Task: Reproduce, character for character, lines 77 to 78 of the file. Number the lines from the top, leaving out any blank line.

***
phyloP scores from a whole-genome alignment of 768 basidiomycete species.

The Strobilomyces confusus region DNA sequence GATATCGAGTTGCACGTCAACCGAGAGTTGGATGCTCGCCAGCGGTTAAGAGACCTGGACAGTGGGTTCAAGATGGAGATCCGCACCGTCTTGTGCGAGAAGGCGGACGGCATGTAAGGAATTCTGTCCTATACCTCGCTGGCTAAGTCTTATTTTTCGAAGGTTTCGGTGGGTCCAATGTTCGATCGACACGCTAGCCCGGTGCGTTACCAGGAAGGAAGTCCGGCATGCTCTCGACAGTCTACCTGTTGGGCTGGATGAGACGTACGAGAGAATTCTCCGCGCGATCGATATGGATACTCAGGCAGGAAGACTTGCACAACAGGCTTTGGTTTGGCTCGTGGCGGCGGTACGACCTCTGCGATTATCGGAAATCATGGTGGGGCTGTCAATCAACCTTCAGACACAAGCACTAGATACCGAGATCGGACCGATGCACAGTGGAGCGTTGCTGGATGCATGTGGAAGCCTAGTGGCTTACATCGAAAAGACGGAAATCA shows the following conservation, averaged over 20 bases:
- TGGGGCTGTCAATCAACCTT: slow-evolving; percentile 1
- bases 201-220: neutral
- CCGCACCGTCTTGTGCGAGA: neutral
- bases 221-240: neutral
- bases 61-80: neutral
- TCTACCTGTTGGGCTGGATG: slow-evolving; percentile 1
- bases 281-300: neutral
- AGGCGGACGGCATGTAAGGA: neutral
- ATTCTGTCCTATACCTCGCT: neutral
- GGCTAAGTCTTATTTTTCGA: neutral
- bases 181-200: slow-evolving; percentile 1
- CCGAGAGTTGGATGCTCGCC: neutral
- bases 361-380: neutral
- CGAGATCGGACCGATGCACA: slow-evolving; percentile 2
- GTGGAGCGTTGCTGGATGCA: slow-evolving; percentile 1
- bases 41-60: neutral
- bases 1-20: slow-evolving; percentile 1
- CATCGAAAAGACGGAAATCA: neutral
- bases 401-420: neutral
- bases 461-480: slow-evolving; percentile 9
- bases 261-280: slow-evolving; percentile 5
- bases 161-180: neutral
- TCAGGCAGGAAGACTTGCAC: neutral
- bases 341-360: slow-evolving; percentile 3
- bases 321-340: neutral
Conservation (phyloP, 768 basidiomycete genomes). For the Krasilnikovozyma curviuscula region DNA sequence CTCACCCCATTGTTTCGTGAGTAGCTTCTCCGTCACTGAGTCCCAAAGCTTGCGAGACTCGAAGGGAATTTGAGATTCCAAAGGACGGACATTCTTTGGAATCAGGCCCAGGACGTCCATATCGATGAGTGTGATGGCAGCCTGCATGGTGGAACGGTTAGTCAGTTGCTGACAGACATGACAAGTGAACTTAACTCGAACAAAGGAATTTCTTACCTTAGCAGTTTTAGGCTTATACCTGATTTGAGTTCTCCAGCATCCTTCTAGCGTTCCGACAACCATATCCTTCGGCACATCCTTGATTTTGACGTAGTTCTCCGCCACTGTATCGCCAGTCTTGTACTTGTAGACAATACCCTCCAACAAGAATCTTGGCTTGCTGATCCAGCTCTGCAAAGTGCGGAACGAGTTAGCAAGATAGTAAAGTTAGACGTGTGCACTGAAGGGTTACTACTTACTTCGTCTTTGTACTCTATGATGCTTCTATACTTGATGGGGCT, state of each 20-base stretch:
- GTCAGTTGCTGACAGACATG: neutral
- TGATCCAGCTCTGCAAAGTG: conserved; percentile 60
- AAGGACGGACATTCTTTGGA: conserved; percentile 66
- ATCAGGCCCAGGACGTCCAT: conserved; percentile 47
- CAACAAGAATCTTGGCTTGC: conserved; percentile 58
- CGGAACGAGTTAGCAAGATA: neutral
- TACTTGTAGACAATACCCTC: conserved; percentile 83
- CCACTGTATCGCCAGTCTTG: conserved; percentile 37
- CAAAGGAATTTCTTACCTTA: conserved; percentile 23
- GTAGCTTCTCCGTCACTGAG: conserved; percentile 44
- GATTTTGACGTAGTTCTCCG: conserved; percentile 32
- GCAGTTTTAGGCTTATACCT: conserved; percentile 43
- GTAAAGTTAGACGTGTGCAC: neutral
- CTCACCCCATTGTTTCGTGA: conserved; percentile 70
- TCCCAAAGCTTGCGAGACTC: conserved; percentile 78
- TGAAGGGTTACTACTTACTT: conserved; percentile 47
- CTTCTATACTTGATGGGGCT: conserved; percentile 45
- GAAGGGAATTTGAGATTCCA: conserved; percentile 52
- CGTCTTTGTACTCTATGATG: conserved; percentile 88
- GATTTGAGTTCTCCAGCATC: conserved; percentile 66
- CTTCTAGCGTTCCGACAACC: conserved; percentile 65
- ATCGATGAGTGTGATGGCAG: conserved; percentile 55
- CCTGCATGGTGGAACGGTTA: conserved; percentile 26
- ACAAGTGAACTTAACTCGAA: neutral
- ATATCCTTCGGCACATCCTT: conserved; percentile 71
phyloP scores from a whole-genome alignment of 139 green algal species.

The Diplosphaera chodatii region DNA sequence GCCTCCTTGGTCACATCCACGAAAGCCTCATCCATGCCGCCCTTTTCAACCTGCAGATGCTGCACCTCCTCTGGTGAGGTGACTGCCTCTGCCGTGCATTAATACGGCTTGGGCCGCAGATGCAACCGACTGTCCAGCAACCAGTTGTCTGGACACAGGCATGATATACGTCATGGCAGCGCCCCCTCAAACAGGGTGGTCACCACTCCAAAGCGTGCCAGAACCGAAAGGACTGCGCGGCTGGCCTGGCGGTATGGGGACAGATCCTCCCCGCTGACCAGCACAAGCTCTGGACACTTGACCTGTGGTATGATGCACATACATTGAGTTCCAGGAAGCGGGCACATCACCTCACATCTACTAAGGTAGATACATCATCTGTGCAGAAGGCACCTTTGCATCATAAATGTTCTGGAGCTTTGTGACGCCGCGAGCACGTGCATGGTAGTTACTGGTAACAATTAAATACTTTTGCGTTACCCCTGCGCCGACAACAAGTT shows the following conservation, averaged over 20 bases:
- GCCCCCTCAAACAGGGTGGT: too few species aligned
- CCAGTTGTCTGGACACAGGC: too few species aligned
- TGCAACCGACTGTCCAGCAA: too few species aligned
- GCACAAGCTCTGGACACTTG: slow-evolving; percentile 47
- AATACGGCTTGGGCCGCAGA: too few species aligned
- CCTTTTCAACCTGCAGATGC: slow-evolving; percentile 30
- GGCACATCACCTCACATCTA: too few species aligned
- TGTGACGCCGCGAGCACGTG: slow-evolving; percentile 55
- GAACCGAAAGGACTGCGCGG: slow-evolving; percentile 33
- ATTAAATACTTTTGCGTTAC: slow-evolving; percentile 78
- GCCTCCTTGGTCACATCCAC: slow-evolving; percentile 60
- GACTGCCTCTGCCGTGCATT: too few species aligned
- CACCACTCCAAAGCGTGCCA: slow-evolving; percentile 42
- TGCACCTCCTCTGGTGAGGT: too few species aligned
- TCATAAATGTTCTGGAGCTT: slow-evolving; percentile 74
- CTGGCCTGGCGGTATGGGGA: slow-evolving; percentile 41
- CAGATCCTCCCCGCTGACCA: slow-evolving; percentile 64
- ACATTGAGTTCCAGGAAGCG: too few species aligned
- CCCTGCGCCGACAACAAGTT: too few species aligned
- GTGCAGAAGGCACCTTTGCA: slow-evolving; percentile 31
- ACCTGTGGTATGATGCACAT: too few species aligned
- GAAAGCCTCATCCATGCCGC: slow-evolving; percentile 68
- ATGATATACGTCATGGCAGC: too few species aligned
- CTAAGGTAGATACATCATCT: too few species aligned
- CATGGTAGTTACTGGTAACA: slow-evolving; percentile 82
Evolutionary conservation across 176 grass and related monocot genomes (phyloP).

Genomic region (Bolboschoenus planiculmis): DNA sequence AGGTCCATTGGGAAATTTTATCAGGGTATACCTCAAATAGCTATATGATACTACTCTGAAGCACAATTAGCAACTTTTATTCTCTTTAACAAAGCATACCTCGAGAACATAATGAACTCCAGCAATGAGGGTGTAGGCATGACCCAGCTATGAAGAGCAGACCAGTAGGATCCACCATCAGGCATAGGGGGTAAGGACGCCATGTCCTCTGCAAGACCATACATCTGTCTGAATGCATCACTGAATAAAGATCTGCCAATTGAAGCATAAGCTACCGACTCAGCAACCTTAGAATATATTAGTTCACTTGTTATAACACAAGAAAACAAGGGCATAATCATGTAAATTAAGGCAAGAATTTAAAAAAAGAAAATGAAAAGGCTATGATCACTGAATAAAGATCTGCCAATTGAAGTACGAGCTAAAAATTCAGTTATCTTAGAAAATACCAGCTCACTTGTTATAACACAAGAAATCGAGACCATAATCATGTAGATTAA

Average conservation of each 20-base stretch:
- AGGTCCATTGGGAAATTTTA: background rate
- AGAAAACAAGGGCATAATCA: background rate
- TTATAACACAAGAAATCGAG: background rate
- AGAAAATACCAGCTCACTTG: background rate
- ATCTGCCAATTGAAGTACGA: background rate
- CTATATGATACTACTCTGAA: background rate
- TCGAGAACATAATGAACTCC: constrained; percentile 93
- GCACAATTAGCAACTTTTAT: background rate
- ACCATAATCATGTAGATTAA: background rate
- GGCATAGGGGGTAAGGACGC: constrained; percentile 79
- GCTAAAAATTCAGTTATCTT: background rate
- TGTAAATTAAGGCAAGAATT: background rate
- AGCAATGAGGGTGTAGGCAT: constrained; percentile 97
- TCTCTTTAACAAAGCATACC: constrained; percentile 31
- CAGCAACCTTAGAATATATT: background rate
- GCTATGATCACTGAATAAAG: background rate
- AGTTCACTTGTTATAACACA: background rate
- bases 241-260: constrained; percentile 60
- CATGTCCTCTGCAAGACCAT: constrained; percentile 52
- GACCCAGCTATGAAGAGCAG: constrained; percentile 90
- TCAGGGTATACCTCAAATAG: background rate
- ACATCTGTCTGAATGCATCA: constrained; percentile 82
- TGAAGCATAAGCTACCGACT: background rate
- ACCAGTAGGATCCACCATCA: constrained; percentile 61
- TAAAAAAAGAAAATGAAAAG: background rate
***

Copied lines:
- GAAAGCCTCATCCATGCCGC: slow-evolving; percentile 68
- ATGATATACGTCATGGCAGC: too few species aligned